Between Dystopia and Democratic Socialism

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A Socialist Project e-bulletin ... No. 1840 ... June 4, 2019
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Between Dystopia and Democratic Socialism

Andrew Jackson

After the fall of the Berlin Wall, there was a widespread sense that liberal capitalism had triumphed in the battle of ideas, and that socialism as a plausible alternative was pretty much dead. But the many crises of contemporary capitalism -- obscene levels of economic inequality, looming ecological disaster, the rise of the racist and anti-democratic populist right, the new threats of surveillance capitalism and the surveillance state -- threaten dystopia, an unbearable future. In response, the idea of socialism has been re-discovered by a layer of activists struggling for radical change, especially young people.

But what is socialism? If we are against capitalism, what are we for? Is the socialism we have in mind a more... robust version of social democracy, despite its past accommodations to a capitalist economy, or a renewal of past visions of a post-capitalist economy and society, or of utopia? These questions are being debated in recent books and left journals, which will help shape contemporary progressive politics.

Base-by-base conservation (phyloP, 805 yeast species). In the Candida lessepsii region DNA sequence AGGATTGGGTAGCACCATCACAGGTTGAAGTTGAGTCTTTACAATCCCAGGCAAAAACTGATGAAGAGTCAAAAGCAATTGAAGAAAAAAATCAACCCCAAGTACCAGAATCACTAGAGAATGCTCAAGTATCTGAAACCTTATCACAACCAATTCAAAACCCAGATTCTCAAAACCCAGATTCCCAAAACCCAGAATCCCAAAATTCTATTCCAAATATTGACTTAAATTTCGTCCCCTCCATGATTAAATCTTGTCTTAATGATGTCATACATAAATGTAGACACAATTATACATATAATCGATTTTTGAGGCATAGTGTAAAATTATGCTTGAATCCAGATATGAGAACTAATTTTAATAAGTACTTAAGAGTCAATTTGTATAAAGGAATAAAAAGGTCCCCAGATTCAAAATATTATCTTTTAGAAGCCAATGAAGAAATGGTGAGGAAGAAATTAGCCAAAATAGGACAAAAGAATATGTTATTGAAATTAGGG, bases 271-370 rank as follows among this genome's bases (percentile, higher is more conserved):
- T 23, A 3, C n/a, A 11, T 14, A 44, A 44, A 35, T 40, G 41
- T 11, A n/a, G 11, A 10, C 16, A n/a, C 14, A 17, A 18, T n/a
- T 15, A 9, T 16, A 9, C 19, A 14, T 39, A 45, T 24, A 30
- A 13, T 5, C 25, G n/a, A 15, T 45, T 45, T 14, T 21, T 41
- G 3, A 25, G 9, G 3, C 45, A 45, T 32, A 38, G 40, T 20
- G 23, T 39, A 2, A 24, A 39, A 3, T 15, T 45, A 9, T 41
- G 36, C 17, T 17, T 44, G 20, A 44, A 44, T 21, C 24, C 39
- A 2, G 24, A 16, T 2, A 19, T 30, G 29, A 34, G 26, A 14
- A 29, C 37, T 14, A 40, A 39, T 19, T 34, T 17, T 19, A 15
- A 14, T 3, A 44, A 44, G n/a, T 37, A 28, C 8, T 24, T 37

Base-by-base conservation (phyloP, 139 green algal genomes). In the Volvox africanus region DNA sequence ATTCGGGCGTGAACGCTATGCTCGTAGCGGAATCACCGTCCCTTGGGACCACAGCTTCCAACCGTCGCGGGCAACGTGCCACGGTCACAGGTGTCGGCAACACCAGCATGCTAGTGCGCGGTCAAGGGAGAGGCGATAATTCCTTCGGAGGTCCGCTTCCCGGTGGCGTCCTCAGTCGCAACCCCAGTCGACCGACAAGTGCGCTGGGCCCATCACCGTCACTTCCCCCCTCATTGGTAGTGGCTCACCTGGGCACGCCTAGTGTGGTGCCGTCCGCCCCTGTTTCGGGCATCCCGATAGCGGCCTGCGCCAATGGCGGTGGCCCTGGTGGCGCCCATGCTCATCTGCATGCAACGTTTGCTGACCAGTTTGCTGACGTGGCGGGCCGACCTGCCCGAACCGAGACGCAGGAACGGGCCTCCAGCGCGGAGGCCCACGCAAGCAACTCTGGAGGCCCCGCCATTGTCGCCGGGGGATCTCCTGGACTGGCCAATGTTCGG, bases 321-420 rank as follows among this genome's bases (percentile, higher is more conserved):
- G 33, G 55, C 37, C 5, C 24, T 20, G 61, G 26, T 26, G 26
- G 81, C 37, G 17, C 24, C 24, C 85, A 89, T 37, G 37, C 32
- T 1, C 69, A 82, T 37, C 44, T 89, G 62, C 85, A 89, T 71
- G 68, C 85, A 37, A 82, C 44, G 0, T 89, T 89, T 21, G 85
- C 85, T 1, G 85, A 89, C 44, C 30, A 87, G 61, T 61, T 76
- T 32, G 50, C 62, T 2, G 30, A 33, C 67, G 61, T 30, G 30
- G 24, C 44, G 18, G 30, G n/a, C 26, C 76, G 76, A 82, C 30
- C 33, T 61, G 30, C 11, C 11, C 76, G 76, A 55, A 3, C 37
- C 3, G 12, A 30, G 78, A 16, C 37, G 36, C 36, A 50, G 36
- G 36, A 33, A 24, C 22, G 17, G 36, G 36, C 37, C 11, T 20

As underscored in a new book by Bhaskar Sunkara, the editor of the American magazine, Jacobin, democratic socialists believe that the ultimate goal of the left is to build a post-capitalist society and economy (The Socialist Manifesto, Basic Books, 2019). But, unlike Leninists, they recognize that building a socialist society will be a protracted process, as opposed to a single revolutionary rupture. It will involve building a mass movement, including a renewed labour movement and extra-parliamentary politics. However, such a transformation will require working through the institutions of the liberal democratic state, with a strong commitment to the rule of law, civil rights, and democratic and political rights such as freedom of speech and multi-party elections. This process can be thought of as extending democracy from the political to the social and economic sphere, including through the extension of social and economic rights and expansion of public and other collective forms of ownership, as well as creating more democratic work-places. Socialism is about creating a society in which all individuals are free to develop their full potential, as opposed to a single collective goal.

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